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Curriculum Innovation And Renewal

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1996 Annual Conference


Washington, District of Columbia

Publication Date

June 23, 1996

Start Date

June 23, 1996

End Date

June 26, 1996



Page Count


Page Numbers

1.134.1 - 1.134.33



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Paper Authors

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Michael S. Leonard

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Donald E. Beasley

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D. Jack Elzinga

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NOTE: The first page of text has been automatically extracted and included below in lieu of an abstract

Session 3657 Curriculum Innovation and Renewal

Donald E. Beasley, D. Jack Elzinga, Michael S. Leonard

Clemson University / University of Florida / Clemson University

Engineering as a discipline has been taught for centuries. Over the years, a standard engineering curriculum (with many variations) has evolved. However, engineering curriculum development has not followed a structured approach. While accreditation agencies have provided general guidelines, courses were often created and taught by the instructor most interested in the subject area. The result is often a fragmented curriculum in need of more focus and cohesion. Even so, little regard was given to creating a methodology for engineering curriculum development until after World War II. Since that time, several curriculum design methods have been developed. As yet there is no universal agreement on a methodology for curriculum innovation or renewal, and in fact there is significant variation in opinion as to what constitutes a good curriculum. One reason for this lack of a universal methodology is the large number of constraints involved in developing any particular engineering curriculum (e.g., budget, facilities, identification of employer needs, and available faculty time), and effects of these constraints are almost certain to be different from campus to campus. In this paper, we present a framework for continuous improvement concepts that can be applied to engineering curriculum innovation and renewal. While it is neither possible nor desirable to develop a universal engineering curriculum, a systematic means of assessing and continuously improving an existing curriculum as a whole should be valuable to department chairs and engineering faculty. This methodology has been developed to enhance efforts by a department's faculty, led by its chair, to analyze and understand an existing curriculum, to measure and assess input from a variety of informed sources, and to design an improved curriculum in response to the input received. This method delivers a new curriculum aligned with the strategic directions of the department.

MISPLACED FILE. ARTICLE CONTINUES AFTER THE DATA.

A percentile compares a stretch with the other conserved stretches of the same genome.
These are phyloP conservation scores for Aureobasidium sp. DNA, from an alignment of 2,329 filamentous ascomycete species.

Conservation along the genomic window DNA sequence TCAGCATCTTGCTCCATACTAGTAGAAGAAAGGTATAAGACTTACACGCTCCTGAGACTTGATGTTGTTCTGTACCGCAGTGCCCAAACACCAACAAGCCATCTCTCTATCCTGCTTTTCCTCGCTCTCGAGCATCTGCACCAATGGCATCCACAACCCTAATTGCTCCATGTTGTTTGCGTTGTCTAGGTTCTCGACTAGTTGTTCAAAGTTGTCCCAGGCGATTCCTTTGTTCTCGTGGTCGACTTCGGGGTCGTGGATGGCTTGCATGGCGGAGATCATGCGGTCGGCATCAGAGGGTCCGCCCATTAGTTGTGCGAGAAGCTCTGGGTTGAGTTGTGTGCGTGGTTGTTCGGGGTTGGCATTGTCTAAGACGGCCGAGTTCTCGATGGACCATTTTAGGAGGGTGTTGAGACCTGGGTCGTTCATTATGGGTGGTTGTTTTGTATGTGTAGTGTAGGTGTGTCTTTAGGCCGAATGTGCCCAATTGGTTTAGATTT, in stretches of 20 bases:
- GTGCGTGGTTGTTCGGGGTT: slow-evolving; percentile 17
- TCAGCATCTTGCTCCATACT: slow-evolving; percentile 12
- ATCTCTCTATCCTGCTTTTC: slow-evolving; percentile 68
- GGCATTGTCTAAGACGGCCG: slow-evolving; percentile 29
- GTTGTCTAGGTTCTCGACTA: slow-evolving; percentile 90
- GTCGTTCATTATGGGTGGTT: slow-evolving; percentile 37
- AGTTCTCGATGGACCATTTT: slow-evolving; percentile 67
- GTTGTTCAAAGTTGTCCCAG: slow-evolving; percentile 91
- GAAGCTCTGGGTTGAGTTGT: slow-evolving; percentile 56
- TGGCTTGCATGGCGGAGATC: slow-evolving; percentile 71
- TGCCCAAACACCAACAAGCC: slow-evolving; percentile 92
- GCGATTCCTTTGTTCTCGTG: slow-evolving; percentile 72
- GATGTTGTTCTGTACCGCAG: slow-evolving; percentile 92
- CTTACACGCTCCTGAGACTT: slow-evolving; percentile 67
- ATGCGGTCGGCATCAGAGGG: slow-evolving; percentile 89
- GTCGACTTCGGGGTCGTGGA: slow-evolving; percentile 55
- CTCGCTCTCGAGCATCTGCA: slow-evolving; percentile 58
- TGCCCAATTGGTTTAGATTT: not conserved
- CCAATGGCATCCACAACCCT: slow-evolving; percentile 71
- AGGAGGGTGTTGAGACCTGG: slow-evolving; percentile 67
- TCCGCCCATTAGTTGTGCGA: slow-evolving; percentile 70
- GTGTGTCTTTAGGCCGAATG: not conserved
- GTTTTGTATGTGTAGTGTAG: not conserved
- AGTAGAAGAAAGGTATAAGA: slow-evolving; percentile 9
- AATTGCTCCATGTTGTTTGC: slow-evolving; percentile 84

1996 ASEE Annual Conference Proceedings

Leonard, M. S., & Beasley, D. E., & Elzinga, D. J. (1996, June), Curriculum Innovation And Renewal Paper presented at 1996 Annual Conference, Washington, District of Columbia. 10.18260/1-2--5956

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